When can I use an infinitive as a verb without a preposition before it?

When can I use an infinitive as a verb without a preposition before it?


How would I translate the following:

"Spanish is easy to learn." = Español es facíl (de) aprender.

"It is easy to learn Spanish." = Es facíl (de) aprender español.

I am not sure if I need to include a preposition before the infinitive, in order to follow a rule, if I do then which; a, en, de? If not always, then what is the rule for just an infinitive as a verb without a preposition before it? i.e. the example given above.

I hope this is not too confusing.

Thank you.

updated JUL 6, 2010
posted by aldj
Great question! Welcome to the SpanishDict forum. - --Mariana--, JUN 28, 2010

2 Answers


Hola aldi and Welcome to SpanishDict!

• Español es fácil de aprender.

• Es fácil aprender español.

• Es fácil aprenderlo

The RAE (Diccionario panhispánico de dudas) gives a good explanation of when and why to use the preposition "de" to introduce an infinitive after certain adjectives.

Ciertos adjetivos que denotan facilidad, dificultad, probabilidad, merecimiento, relevancia o frecuencia, como fácil, difícil, sencillo, complicado, cómodo, rápido, costoso, imposible, digno, importante, raro, etc., o que denotan sensaciones o efectos producidos por una acción, como aburrido, divertido, penoso, gratificante, etc., admiten como complemento un infinitivo transitivo introducido por la preposición de: «Me siento atrapado en una alternativa imposible de resolver» (PRossi Solitario [Ur. 1988]); [...]

What this says is that certain adjectives which are used to denote easiness, difficulty, probability etc (such as "fácil, difícil, sencillo etc") or those that denote feelings or effects produced by an action (see examples above) allow the infinitive of a transitive verb to be used as a complement when it is introduced by the preposition "de."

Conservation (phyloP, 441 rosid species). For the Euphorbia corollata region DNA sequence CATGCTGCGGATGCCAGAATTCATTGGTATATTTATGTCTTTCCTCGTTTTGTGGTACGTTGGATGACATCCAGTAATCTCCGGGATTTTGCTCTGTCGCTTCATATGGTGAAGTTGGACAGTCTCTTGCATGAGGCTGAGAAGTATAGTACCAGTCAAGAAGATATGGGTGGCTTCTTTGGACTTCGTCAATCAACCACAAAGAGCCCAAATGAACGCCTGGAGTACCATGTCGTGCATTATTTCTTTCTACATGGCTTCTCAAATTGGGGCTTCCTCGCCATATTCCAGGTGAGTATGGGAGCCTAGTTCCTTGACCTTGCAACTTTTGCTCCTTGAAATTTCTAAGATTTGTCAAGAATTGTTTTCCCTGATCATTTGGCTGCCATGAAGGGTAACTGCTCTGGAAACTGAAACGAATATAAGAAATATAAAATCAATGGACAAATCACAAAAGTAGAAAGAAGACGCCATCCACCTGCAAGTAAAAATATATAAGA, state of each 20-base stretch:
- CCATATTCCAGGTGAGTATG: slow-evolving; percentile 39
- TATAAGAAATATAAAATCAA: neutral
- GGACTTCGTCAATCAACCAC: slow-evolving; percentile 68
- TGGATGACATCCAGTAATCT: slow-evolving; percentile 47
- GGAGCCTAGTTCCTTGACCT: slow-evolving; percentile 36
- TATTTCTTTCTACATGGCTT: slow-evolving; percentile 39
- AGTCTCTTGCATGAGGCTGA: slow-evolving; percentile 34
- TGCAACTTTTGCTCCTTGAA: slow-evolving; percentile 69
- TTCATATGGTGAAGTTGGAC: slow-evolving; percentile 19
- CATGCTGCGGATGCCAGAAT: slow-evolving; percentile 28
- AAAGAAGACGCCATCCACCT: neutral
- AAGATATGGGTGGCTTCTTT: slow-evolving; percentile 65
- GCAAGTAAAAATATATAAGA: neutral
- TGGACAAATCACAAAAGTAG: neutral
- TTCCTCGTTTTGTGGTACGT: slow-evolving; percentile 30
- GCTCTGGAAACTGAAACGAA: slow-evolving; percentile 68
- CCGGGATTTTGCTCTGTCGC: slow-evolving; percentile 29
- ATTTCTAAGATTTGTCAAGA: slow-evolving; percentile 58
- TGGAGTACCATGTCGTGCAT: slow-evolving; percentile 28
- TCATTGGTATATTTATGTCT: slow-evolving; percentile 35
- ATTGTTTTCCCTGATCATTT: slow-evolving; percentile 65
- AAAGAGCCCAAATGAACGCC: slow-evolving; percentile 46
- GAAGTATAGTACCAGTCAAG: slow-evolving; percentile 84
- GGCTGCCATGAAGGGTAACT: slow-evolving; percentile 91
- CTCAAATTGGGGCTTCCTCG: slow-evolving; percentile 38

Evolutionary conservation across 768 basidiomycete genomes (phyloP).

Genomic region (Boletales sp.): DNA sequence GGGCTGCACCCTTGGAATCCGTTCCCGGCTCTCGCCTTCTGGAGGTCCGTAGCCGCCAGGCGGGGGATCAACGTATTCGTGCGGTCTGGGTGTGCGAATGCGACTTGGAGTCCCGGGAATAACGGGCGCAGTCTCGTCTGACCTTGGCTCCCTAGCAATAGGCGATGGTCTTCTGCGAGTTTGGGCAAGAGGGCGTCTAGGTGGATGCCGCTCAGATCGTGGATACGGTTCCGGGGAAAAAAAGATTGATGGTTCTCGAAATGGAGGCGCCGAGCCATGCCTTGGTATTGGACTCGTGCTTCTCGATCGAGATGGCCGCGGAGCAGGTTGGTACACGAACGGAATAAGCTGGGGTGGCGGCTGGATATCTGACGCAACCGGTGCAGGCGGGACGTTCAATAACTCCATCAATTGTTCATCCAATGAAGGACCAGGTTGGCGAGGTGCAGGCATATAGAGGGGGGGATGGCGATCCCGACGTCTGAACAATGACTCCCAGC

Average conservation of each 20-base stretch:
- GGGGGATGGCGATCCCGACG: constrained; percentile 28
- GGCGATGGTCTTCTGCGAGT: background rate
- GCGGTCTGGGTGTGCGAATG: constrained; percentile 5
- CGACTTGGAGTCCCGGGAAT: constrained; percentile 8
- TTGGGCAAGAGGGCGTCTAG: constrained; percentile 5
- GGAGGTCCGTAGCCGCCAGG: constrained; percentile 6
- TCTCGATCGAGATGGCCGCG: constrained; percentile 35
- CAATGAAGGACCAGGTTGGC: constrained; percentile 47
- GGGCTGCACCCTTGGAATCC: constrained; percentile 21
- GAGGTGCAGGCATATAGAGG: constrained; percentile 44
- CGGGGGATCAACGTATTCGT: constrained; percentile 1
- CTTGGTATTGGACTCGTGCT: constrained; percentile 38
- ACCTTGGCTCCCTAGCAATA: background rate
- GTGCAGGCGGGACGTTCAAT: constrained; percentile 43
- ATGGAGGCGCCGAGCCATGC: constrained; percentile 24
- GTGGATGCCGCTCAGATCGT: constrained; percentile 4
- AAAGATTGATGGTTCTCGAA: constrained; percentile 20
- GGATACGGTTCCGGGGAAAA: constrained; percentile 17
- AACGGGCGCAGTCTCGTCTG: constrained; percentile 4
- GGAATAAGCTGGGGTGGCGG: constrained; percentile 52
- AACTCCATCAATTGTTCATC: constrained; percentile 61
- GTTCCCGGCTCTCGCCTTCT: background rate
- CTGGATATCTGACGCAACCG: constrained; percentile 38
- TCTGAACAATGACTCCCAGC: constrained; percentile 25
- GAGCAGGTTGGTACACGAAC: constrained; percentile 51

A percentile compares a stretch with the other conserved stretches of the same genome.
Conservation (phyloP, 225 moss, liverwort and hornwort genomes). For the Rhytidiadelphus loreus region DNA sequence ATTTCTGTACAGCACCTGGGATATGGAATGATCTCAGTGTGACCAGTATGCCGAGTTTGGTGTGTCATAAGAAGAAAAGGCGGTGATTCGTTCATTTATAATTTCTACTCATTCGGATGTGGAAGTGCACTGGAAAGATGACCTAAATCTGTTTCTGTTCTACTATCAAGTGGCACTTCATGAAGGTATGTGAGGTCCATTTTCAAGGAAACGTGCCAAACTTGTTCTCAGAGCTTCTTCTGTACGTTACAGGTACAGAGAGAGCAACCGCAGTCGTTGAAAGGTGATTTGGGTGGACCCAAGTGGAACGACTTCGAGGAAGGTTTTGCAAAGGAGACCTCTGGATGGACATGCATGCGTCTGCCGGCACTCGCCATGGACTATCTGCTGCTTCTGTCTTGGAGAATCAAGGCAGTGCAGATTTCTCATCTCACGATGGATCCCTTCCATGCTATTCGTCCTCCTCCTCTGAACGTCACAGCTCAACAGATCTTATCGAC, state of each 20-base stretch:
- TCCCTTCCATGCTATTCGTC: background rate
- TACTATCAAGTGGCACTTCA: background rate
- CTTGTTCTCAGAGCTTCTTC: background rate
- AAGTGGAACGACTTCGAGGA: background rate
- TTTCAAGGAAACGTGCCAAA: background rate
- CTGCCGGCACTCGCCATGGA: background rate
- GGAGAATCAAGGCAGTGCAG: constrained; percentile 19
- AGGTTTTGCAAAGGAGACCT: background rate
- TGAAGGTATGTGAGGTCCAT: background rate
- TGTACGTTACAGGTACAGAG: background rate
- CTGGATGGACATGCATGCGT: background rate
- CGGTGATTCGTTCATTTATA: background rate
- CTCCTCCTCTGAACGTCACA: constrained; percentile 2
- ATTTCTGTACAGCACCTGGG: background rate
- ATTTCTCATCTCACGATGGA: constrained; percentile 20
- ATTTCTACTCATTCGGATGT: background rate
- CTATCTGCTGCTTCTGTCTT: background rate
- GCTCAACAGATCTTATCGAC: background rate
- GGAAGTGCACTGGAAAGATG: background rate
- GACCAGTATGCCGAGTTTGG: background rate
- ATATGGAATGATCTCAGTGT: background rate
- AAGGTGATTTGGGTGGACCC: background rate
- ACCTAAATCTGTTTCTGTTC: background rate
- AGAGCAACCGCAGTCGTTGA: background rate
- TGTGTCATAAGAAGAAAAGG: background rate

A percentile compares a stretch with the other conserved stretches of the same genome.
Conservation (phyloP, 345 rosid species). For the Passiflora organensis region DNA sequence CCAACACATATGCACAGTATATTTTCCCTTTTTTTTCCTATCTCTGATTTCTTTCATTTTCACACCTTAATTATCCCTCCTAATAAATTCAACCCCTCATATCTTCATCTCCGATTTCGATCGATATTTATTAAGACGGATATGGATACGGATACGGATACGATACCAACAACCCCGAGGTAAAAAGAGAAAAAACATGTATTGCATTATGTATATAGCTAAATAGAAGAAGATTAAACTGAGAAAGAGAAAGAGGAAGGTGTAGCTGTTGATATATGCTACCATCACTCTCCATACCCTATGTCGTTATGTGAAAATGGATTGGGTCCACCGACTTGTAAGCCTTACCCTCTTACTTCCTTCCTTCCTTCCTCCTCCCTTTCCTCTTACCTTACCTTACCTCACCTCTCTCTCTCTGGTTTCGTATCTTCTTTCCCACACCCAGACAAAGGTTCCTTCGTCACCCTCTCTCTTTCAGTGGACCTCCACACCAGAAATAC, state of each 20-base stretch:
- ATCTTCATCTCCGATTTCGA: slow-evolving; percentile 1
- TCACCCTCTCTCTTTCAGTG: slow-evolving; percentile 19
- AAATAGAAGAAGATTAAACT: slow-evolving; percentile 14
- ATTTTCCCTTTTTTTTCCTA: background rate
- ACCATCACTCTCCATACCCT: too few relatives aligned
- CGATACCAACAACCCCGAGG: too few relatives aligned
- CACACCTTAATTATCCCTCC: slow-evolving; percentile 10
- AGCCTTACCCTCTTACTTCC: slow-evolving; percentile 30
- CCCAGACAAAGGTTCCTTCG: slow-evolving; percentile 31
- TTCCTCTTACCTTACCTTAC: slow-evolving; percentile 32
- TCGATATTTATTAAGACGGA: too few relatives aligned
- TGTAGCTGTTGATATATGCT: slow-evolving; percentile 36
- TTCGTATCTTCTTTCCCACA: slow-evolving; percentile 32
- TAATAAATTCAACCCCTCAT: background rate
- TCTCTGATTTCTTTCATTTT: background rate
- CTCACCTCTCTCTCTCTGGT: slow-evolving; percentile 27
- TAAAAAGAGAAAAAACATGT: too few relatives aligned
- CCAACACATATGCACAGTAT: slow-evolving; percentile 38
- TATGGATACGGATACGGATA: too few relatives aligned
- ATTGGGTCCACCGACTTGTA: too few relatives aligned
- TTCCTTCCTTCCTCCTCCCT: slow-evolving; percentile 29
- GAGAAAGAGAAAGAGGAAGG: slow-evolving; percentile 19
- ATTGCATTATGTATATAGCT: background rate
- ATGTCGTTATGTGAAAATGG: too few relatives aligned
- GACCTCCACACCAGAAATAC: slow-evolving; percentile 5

En estas construcciones, el infinitivo transitivo tiene sentido pasivo (problema fácil de resolver = ‘problema que puede ser resuelto fácilmente’) y el sustantivo al que se refiere el adjetivo viene a ser el sujeto paciente tácito de dicho infinitivo. Es incorrecto en estos casos añadir al infinitivo transitivo el pronombre átono de complemento directo, cuyo antecente es el sustantivo al que se refiere el adjetivo: shut eye Planteó cuestiones difíciles de resolverlas (en lugar de grin Planteó cuestiones difíciles de resolver).

In these constructions the infinitive takes on a passive sense (fácil de resolver - a problem that is able to be solved easily)

This can be applied to your own sentence to see that

Español es fácil de aprender - Spanish is (a language that is) able to be learned easily or Spanish can be learned easily

Notice also, that it is incorrect to add the direct object pronoun to the transitive verb (i.e. "aprenderlo") whose antecedent is the noun to which the adjective refers.

For example, saying:

"Es fácil de aprenderlo"

would be like saying

"Spanish can be learned it easily"

updated JUL 6, 2010
edited by Izanoni1
posted by Izanoni1
Good explanation. Spanish can be learned easily ( no 'it' required ) - FELIZ77, JUN 28, 2010
I have the RAE, now I need to use it more! lol - Delores--Lindsey, JUN 28, 2010
@Feliz: Yes, which is exactly why that sentence would be incorrect - Izanoni1, JUN 28, 2010
I highlighted it in red to make the error more obvious :) - Izanoni1, JUN 28, 2010

Also, 'Aprender español es fácil' smile

updated JUN 28, 2010
posted by Kiwi-Girl
I was thinking about this one also. - Delores--Lindsey, JUN 28, 2010
But in that case, the infinitive is being used as a noun. - samdie, JUN 28, 2010
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